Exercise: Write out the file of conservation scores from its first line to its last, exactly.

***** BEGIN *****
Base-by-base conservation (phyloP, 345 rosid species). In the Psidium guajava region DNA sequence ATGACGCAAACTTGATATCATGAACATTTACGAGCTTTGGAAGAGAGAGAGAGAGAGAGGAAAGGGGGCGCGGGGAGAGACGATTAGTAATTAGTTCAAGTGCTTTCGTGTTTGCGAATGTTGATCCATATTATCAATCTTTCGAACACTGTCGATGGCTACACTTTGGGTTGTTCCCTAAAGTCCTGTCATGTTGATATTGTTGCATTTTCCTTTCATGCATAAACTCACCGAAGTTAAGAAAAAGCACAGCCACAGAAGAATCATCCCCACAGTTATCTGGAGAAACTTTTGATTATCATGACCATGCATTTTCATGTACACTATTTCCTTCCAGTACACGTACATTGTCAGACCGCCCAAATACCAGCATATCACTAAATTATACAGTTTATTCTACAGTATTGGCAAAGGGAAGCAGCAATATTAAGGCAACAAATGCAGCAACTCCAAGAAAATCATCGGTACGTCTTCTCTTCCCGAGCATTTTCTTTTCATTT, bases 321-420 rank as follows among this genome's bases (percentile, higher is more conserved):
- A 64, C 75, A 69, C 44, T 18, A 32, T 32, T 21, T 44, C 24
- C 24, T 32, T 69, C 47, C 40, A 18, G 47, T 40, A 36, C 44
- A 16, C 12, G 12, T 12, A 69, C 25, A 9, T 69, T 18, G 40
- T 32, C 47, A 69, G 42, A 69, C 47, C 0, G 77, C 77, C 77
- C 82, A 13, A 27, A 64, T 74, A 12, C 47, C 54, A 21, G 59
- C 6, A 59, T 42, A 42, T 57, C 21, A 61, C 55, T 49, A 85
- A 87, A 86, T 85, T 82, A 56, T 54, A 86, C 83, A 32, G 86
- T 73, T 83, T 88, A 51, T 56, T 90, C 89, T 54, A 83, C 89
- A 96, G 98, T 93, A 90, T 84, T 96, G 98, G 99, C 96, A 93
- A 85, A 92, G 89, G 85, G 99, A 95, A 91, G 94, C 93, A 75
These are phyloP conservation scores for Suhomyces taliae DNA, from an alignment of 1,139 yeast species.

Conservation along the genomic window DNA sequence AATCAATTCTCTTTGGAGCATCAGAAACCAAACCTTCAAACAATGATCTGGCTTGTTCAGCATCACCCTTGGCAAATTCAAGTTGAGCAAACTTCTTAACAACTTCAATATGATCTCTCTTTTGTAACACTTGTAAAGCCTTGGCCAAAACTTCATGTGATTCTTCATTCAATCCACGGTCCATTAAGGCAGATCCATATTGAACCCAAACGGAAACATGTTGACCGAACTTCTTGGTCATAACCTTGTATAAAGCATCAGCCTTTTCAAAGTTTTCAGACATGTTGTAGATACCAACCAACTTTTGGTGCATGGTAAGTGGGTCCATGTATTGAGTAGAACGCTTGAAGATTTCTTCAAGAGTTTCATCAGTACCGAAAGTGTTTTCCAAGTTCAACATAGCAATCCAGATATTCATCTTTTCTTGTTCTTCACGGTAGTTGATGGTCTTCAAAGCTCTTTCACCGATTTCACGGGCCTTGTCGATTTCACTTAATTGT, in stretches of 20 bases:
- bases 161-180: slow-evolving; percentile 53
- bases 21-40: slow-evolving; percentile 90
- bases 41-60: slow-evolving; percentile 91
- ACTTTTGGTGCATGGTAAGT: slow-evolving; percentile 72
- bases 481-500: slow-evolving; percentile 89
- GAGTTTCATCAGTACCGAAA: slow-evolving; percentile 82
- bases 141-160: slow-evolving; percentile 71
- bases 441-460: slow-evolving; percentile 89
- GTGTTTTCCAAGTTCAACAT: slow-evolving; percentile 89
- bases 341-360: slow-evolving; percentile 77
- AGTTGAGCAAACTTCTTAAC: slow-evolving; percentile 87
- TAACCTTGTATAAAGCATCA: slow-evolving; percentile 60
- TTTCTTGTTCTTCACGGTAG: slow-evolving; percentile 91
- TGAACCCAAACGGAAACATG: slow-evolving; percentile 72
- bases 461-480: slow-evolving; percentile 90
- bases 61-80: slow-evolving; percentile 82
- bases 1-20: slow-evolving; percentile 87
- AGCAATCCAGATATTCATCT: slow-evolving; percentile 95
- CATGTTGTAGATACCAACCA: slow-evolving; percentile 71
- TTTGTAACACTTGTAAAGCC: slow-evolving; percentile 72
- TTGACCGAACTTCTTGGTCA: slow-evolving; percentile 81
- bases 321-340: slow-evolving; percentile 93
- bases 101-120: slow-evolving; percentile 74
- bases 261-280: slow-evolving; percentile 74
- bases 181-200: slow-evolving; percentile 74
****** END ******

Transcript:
Base-by-base conservation (phyloP, 345 rosid species). In the Psidium guajava region DNA sequence ATGACGCAAACTTGATATCATGAACATTTACGAGCTTTGGAAGAGAGAGAGAGAGAGAGGAAAGGGGGCGCGGGGAGAGACGATTAGTAATTAGTTCAAGTGCTTTCGTGTTTGCGAATGTTGATCCATATTATCAATCTTTCGAACACTGTCGATGGCTACACTTTGGGTTGTTCCCTAAAGTCCTGTCATGTTGATATTGTTGCATTTTCCTTTCATGCATAAACTCACCGAAGTTAAGAAAAAGCACAGCCACAGAAGAATCATCCCCACAGTTATCTGGAGAAACTTTTGATTATCATGACCATGCATTTTCATGTACACTATTTCCTTCCAGTACACGTACATTGTCAGACCGCCCAAATACCAGCATATCACTAAATTATACAGTTTATTCTACAGTATTGGCAAAGGGAAGCAGCAATATTAAGGCAACAAATGCAGCAACTCCAAGAAAATCATCGGTACGTCTTCTCTTCCCGAGCATTTTCTTTTCATTT, bases 321-420 rank as follows among this genome's bases (percentile, higher is more conserved):
- A 64, C 75, A 69, C 44, T 18, A 32, T 32, T 21, T 44, C 24
- C 24, T 32, T 69, C 47, C 40, A 18, G 47, T 40, A 36, C 44
- A 16, C 12, G 12, T 12, A 69, C 25, A 9, T 69, T 18, G 40
- T 32, C 47, A 69, G 42, A 69, C 47, C 0, G 77, C 77, C 77
- C 82, A 13, A 27, A 64, T 74, A 12, C 47, C 54, A 21, G 59
- C 6, A 59, T 42, A 42, T 57, C 21, A 61, C 55, T 49, A 85
- A 87, A 86, T 85, T 82, A 56, T 54, A 86, C 83, A 32, G 86
- T 73, T 83, T 88, A 51, T 56, T 90, C 89, T 54, A 83, C 89
- A 96, G 98, T 93, A 90, T 84, T 96, G 98, G 99, C 96, A 93
- A 85, A 92, G 89, G 85, G 99, A 95, A 91, G 94, C 93, A 75
These are phyloP conservation scores for Suhomyces taliae DNA, from an alignment of 1,139 yeast species.

Conservation along the genomic window DNA sequence AATCAATTCTCTTTGGAGCATCAGAAACCAAACCTTCAAACAATGATCTGGCTTGTTCAGCATCACCCTTGGCAAATTCAAGTTGAGCAAACTTCTTAACAACTTCAATATGATCTCTCTTTTGTAACACTTGTAAAGCCTTGGCCAAAACTTCATGTGATTCTTCATTCAATCCACGGTCCATTAAGGCAGATCCATATTGAACCCAAACGGAAACATGTTGACCGAACTTCTTGGTCATAACCTTGTATAAAGCATCAGCCTTTTCAAAGTTTTCAGACATGTTGTAGATACCAACCAACTTTTGGTGCATGGTAAGTGGGTCCATGTATTGAGTAGAACGCTTGAAGATTTCTTCAAGAGTTTCATCAGTACCGAAAGTGTTTTCCAAGTTCAACATAGCAATCCAGATATTCATCTTTTCTTGTTCTTCACGGTAGTTGATGGTCTTCAAAGCTCTTTCACCGATTTCACGGGCCTTGTCGATTTCACTTAATTGT, in stretches of 20 bases:
- bases 161-180: slow-evolving; percentile 53
- bases 21-40: slow-evolving; percentile 90
- bases 41-60: slow-evolving; percentile 91
- ACTTTTGGTGCATGGTAAGT: slow-evolving; percentile 72
- bases 481-500: slow-evolving; percentile 89
- GAGTTTCATCAGTACCGAAA: slow-evolving; percentile 82
- bases 141-160: slow-evolving; percentile 71
- bases 441-460: slow-evolving; percentile 89
- GTGTTTTCCAAGTTCAACAT: slow-evolving; percentile 89
- bases 341-360: slow-evolving; percentile 77
- AGTTGAGCAAACTTCTTAAC: slow-evolving; percentile 87
- TAACCTTGTATAAAGCATCA: slow-evolving; percentile 60
- TTTCTTGTTCTTCACGGTAG: slow-evolving; percentile 91
- TGAACCCAAACGGAAACATG: slow-evolving; percentile 72
- bases 461-480: slow-evolving; percentile 90
- bases 61-80: slow-evolving; percentile 82
- bases 1-20: slow-evolving; percentile 87
- AGCAATCCAGATATTCATCT: slow-evolving; percentile 95
- CATGTTGTAGATACCAACCA: slow-evolving; percentile 71
- TTTGTAACACTTGTAAAGCC: slow-evolving; percentile 72
- TTGACCGAACTTCTTGGTCA: slow-evolving; percentile 81
- bases 321-340: slow-evolving; percentile 93
- bases 101-120: slow-evolving; percentile 74
- bases 261-280: slow-evolving; percentile 74
- bases 181-200: slow-evolving; percentile 74